June 11, 2003

Bush: Macho Cheese

Does George W. Bush read my column? Judging by his obsession with strutting like a fighter pilot, he must have taken up my April 30 invitation to watch the movie "Independence Day." Like Bill Pullman, Bush stretches his acting ability to the limit playing a president who had flown in the military.

Indeed, Bush seems to be earning his props as commander-in-chief, rather than president, and appears content to follow in his father's combat-boot steps as the Warrior in the White House. And why shouldn't he? In terms of domestic issues—the existence of which he will occasionally acknowledge—Bush is washed out.

The economy has not only hit rock bottom, but has managed to drill itself into the second layer of that rock. His fiscal policies, consisting entirely of the words "tax" and "cut," promise to steep us in deep deficits for decades to come. Because of this recession, stores are cutting back their hours or disappearing altogether. Missouri officials are removing every third light bulb from government institutions. Some districts are even shutting down schools early. Socially, his worship of the religious right has most of the country screaming "oh my God!" at the childproofing of America.

Is it any wonder, then, that Bush has reverted to his Top Gun cowboy persona? Looking tough and swaggering, while having to say virtually nothing, is a perfect fit for the man. Unfortunately, it also seems like the perfect fit for today's pacified public. With such wonderful editorial headlines as "Bush earned right to strut" (Daily Advertiser, 5/12/03) and the relentless plastering of the Bush fighter-pilot pictures all over the media, this charade is likely to continue.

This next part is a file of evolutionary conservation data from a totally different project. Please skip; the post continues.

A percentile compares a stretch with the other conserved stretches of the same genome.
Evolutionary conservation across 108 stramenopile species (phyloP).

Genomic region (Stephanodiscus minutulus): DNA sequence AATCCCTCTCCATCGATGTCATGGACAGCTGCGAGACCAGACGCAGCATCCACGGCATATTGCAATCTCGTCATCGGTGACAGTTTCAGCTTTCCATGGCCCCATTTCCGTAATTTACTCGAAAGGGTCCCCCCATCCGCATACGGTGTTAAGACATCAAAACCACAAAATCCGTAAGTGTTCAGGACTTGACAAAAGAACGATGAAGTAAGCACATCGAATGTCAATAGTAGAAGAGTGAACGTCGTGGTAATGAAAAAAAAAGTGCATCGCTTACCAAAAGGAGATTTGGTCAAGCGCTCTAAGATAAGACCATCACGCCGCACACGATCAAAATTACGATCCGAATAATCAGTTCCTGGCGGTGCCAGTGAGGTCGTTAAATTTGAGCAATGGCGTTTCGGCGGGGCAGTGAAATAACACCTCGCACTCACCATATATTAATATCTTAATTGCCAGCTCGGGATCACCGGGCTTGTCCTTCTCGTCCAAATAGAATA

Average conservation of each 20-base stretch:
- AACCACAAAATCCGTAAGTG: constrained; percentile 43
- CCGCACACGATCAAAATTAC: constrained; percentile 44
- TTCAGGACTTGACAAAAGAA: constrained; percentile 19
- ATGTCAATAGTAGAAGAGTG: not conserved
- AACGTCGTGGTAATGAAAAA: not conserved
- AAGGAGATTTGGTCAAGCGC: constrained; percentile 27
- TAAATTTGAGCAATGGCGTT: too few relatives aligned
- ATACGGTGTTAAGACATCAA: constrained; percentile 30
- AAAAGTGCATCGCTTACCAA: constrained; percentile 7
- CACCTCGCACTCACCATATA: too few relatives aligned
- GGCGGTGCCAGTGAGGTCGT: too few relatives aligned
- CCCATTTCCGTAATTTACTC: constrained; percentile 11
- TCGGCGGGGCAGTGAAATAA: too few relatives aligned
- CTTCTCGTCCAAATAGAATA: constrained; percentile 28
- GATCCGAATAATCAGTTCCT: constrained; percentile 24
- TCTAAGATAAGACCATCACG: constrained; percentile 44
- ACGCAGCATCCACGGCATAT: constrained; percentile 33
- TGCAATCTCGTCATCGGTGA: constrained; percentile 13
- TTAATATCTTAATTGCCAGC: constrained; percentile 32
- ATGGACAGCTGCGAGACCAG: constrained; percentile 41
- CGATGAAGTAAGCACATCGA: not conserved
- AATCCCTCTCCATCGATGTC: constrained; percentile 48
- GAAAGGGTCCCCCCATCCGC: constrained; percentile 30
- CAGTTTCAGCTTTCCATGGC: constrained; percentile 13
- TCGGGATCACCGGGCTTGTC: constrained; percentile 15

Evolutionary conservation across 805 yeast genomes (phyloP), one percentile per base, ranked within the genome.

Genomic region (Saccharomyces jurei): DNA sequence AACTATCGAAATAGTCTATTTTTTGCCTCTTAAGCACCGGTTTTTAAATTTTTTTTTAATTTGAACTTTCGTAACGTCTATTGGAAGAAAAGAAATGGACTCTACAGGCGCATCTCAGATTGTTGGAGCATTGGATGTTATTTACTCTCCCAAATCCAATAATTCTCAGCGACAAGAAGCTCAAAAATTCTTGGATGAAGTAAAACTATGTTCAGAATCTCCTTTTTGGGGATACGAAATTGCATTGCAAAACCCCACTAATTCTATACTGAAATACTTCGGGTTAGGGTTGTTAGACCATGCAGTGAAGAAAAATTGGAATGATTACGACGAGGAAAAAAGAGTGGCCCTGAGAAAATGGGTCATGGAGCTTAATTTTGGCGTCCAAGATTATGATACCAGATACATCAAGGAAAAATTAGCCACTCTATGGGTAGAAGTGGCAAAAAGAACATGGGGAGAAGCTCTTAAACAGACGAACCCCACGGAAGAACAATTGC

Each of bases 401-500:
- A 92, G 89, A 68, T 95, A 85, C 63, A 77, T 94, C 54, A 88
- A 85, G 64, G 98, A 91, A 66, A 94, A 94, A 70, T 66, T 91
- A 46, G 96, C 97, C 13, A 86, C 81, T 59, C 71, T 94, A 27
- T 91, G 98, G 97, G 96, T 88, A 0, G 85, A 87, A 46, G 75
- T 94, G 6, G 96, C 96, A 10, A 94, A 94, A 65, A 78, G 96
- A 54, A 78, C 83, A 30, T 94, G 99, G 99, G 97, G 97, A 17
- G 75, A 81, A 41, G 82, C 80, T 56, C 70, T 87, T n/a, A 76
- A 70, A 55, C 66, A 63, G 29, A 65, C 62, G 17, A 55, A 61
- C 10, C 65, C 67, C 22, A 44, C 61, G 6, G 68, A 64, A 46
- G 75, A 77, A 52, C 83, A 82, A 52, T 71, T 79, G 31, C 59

Any poseur walking on this campus right now can tell you that clothes don't make the fighter pilot; yet Bush's handlers and the American press (talk about redundant) want us to believe exactly that. If this were the case, then the people who wear the most expensive clothes would get all the attention. We would have relationships going to the highest bidders. Dating by dollars. Prostitution by Prada. Also, every person wearing a pro football jersey or a "porn star" tank top would get the startled glances of fellow students who would wonder why famous athletes and porn stars were gracing campus. If you're willing to believe that, then rest assured that you attend school with a bona fide Ghostbuster as well.

When I was nine I had a full-body Ghostbuster outfit. I still have it, but it fits kind of tight now. That suit sure was a mother! Back in the day I would put it on, sling on a backpack I had morphed into a proton pack, and I was ready to go. Of course, I knew better than to think I really could catch ghosts—but at least it was great fun pretending.

As far as I know, no one ever took a snapshot of me dressed in this getup—a strange fact, considering I had nine million pictures taken in every conceivably embarrassing situation as a kid. However, I never asked anyone to break out the camera when I played Ghostbuster; I dressed up just for fun. For Bush, however, the suit is all about the photo opportunity. And, no doubt, fulfilling the requirements he abandoned in 1972 when he went AWOL from flying obsolete planes over Texas and Alabama during Vietnam.

Believing that Bush is, or ever was, the definition of a macho fighter pilot requires the same stretch of imagination I had when I played Ghostbuster. Unfortunately for Commander Maverick, imagination is not the nation he is leading.


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